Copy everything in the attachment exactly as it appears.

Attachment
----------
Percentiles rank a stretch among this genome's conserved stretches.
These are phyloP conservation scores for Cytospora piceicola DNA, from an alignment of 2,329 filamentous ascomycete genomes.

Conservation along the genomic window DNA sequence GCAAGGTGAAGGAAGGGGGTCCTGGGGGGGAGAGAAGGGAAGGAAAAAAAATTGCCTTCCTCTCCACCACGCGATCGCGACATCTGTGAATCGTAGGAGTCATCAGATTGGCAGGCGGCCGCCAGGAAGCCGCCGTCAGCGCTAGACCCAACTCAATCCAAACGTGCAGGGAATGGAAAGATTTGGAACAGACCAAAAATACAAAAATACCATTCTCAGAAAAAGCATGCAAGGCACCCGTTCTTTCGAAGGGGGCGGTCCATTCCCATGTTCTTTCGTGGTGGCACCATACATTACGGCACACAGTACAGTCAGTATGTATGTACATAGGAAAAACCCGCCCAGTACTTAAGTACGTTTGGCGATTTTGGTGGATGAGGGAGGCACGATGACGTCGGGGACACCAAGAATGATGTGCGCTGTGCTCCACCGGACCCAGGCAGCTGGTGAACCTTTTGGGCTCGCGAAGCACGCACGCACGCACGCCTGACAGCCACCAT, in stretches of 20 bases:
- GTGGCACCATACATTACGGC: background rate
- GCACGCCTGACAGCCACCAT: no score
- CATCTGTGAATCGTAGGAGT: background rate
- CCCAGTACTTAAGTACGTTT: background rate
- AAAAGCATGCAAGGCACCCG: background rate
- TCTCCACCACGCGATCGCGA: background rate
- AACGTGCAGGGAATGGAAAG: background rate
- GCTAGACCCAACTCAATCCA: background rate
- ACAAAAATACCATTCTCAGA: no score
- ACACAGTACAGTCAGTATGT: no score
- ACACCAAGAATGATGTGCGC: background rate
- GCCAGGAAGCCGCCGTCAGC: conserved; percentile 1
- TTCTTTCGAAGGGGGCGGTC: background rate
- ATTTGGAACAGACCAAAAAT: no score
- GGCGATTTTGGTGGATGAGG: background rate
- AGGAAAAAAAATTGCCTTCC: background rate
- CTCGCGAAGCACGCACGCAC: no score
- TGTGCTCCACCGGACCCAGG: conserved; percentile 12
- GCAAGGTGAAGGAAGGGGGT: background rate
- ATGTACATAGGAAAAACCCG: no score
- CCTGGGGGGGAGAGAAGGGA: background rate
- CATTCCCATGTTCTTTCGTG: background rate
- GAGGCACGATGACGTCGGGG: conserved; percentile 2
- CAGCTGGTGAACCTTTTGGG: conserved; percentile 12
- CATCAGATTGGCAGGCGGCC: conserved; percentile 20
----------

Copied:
Percentiles rank a stretch among this genome's conserved stretches.
These are phyloP conservation scores for Cytospora piceicola DNA, from an alignment of 2,329 filamentous ascomycete genomes.

Conservation along the genomic window DNA sequence GCAAGGTGAAGGAAGGGGGTCCTGGGGGGGAGAGAAGGGAAGGAAAAAAAATTGCCTTCCTCTCCACCACGCGATCGCGACATCTGTGAATCGTAGGAGTCATCAGATTGGCAGGCGGCCGCCAGGAAGCCGCCGTCAGCGCTAGACCCAACTCAATCCAAACGTGCAGGGAATGGAAAGATTTGGAACAGACCAAAAATACAAAAATACCATTCTCAGAAAAAGCATGCAAGGCACCCGTTCTTTCGAAGGGGGCGGTCCATTCCCATGTTCTTTCGTGGTGGCACCATACATTACGGCACACAGTACAGTCAGTATGTATGTACATAGGAAAAACCCGCCCAGTACTTAAGTACGTTTGGCGATTTTGGTGGATGAGGGAGGCACGATGACGTCGGGGACACCAAGAATGATGTGCGCTGTGCTCCACCGGACCCAGGCAGCTGGTGAACCTTTTGGGCTCGCGAAGCACGCACGCACGCACGCCTGACAGCCACCAT, in stretches of 20 bases:
- GTGGCACCATACATTACGGC: background rate
- GCACGCCTGACAGCCACCAT: no score
- CATCTGTGAATCGTAGGAGT: background rate
- CCCAGTACTTAAGTACGTTT: background rate
- AAAAGCATGCAAGGCACCCG: background rate
- TCTCCACCACGCGATCGCGA: background rate
- AACGTGCAGGGAATGGAAAG: background rate
- GCTAGACCCAACTCAATCCA: background rate
- ACAAAAATACCATTCTCAGA: no score
- ACACAGTACAGTCAGTATGT: no score
- ACACCAAGAATGATGTGCGC: background rate
- GCCAGGAAGCCGCCGTCAGC: conserved; percentile 1
- TTCTTTCGAAGGGGGCGGTC: background rate
- ATTTGGAACAGACCAAAAAT: no score
- GGCGATTTTGGTGGATGAGG: background rate
- AGGAAAAAAAATTGCCTTCC: background rate
- CTCGCGAAGCACGCACGCAC: no score
- TGTGCTCCACCGGACCCAGG: conserved; percentile 12
- GCAAGGTGAAGGAAGGGGGT: background rate
- ATGTACATAGGAAAAACCCG: no score
- CCTGGGGGGGAGAGAAGGGA: background rate
- CATTCCCATGTTCTTTCGTG: background rate
- GAGGCACGATGACGTCGGGG: conserved; percentile 2
- CAGCTGGTGAACCTTTTGGG: conserved; percentile 12
- CATCAGATTGGCAGGCGGCC: conserved; percentile 20